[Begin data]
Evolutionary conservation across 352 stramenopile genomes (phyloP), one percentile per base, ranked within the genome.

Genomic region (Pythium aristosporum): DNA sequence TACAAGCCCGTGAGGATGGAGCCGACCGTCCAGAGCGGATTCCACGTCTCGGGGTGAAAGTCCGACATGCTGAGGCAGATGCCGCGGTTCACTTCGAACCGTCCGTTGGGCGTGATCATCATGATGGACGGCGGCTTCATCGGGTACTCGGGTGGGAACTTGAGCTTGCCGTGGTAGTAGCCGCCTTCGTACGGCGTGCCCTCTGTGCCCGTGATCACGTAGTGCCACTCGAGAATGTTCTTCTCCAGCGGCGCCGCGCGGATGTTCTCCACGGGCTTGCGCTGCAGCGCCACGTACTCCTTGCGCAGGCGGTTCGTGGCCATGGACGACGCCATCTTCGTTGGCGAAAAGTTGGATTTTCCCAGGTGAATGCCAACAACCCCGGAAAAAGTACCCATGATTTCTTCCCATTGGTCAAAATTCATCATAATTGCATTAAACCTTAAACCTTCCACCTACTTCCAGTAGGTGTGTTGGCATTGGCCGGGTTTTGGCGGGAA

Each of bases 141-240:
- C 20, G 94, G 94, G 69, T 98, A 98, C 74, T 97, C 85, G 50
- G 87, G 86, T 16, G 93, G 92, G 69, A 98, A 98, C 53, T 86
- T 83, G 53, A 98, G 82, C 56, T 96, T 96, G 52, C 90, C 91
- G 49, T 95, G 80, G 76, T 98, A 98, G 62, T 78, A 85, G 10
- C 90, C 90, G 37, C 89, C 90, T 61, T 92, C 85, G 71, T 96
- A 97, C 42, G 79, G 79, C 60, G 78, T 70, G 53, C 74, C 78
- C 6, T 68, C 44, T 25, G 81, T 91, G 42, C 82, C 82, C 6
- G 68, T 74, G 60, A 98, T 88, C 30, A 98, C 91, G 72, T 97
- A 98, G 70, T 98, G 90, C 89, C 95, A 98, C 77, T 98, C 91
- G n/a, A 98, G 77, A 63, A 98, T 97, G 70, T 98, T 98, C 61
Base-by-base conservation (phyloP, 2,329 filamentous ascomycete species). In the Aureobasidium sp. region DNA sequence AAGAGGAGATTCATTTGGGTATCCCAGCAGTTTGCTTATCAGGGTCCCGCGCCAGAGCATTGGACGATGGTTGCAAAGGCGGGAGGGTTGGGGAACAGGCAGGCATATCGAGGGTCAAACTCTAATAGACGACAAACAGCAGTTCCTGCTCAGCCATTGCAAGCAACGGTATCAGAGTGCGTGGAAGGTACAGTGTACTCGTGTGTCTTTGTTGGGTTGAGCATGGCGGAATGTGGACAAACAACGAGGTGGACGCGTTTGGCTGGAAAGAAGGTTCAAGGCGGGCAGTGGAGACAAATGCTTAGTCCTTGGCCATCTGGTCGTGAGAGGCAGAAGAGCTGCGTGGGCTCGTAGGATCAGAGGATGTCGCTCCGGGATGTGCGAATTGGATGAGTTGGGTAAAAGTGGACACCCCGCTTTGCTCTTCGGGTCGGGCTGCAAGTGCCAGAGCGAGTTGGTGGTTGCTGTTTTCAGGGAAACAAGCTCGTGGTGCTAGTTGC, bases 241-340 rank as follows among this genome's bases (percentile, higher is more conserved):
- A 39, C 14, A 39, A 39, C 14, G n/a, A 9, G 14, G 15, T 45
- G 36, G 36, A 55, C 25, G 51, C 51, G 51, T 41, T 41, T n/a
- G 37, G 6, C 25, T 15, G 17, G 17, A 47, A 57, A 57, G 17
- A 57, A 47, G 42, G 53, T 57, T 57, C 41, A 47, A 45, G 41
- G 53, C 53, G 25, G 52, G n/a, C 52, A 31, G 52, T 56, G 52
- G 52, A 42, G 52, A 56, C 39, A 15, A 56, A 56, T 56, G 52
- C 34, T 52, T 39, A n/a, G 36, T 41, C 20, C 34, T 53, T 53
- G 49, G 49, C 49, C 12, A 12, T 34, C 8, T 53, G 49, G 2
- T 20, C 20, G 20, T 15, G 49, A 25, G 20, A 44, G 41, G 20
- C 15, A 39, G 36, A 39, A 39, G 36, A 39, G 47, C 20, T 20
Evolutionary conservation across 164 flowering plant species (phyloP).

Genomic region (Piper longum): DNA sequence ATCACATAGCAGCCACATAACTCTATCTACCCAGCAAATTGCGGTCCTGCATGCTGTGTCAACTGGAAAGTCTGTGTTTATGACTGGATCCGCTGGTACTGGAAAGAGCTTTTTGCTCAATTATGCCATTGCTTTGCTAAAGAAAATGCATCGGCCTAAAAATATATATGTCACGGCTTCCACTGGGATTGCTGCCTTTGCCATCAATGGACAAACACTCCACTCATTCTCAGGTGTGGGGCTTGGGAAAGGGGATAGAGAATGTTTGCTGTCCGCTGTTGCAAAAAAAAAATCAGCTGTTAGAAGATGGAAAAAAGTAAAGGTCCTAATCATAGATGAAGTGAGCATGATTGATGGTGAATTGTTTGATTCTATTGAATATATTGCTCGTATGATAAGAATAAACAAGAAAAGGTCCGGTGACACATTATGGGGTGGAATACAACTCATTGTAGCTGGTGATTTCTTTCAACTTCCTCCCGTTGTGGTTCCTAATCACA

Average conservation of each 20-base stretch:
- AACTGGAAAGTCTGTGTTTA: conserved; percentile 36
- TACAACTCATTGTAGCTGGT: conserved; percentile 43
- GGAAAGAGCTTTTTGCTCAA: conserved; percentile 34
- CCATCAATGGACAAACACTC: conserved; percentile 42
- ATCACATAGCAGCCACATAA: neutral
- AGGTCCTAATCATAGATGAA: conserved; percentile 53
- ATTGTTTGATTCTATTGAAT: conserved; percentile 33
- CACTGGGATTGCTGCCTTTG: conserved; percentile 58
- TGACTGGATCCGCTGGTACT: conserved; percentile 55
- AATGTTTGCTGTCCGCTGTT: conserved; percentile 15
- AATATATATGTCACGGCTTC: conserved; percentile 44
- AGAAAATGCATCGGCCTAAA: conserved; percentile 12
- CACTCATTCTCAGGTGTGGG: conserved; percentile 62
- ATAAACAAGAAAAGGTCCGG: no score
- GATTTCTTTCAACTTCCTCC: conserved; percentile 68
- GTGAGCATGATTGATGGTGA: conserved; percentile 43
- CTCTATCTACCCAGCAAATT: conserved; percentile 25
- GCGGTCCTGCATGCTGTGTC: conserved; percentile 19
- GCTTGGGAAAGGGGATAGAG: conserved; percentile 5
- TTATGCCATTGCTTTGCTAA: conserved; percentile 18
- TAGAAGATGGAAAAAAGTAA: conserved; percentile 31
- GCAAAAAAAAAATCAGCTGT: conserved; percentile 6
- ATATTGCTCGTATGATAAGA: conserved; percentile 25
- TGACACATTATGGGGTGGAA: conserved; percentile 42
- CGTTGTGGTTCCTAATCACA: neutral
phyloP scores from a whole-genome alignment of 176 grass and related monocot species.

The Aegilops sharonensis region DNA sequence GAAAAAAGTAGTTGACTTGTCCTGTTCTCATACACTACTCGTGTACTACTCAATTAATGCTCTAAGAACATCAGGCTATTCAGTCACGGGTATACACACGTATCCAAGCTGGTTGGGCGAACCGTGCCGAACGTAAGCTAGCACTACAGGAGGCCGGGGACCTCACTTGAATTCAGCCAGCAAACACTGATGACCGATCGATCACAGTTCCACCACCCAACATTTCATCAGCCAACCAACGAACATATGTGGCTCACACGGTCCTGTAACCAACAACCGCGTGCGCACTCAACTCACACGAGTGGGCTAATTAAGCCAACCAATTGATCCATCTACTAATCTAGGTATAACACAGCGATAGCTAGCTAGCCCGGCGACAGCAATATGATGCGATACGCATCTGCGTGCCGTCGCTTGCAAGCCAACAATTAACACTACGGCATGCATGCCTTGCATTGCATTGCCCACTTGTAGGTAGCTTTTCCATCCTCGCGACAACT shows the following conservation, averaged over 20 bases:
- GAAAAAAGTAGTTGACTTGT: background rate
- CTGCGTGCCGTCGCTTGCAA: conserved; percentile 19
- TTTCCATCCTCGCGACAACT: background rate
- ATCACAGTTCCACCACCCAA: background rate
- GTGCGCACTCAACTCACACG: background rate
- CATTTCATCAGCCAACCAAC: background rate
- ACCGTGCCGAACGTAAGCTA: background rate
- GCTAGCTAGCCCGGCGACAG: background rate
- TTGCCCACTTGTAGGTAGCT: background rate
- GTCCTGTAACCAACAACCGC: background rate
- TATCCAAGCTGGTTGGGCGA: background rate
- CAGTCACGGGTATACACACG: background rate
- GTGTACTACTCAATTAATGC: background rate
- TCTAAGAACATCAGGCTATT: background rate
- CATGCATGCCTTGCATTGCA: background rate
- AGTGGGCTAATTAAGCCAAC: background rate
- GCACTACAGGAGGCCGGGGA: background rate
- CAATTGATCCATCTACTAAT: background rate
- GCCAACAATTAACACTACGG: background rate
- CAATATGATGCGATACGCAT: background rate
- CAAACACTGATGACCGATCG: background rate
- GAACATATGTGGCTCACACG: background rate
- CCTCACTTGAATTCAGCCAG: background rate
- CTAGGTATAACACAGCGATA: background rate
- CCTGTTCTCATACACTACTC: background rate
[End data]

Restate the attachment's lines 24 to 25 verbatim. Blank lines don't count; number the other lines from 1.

- C 15, A 39, G 36, A 39, A 39, G 36, A 39, G 47, C 20, T 20
Evolutionary conservation across 164 flowering plant species (phyloP).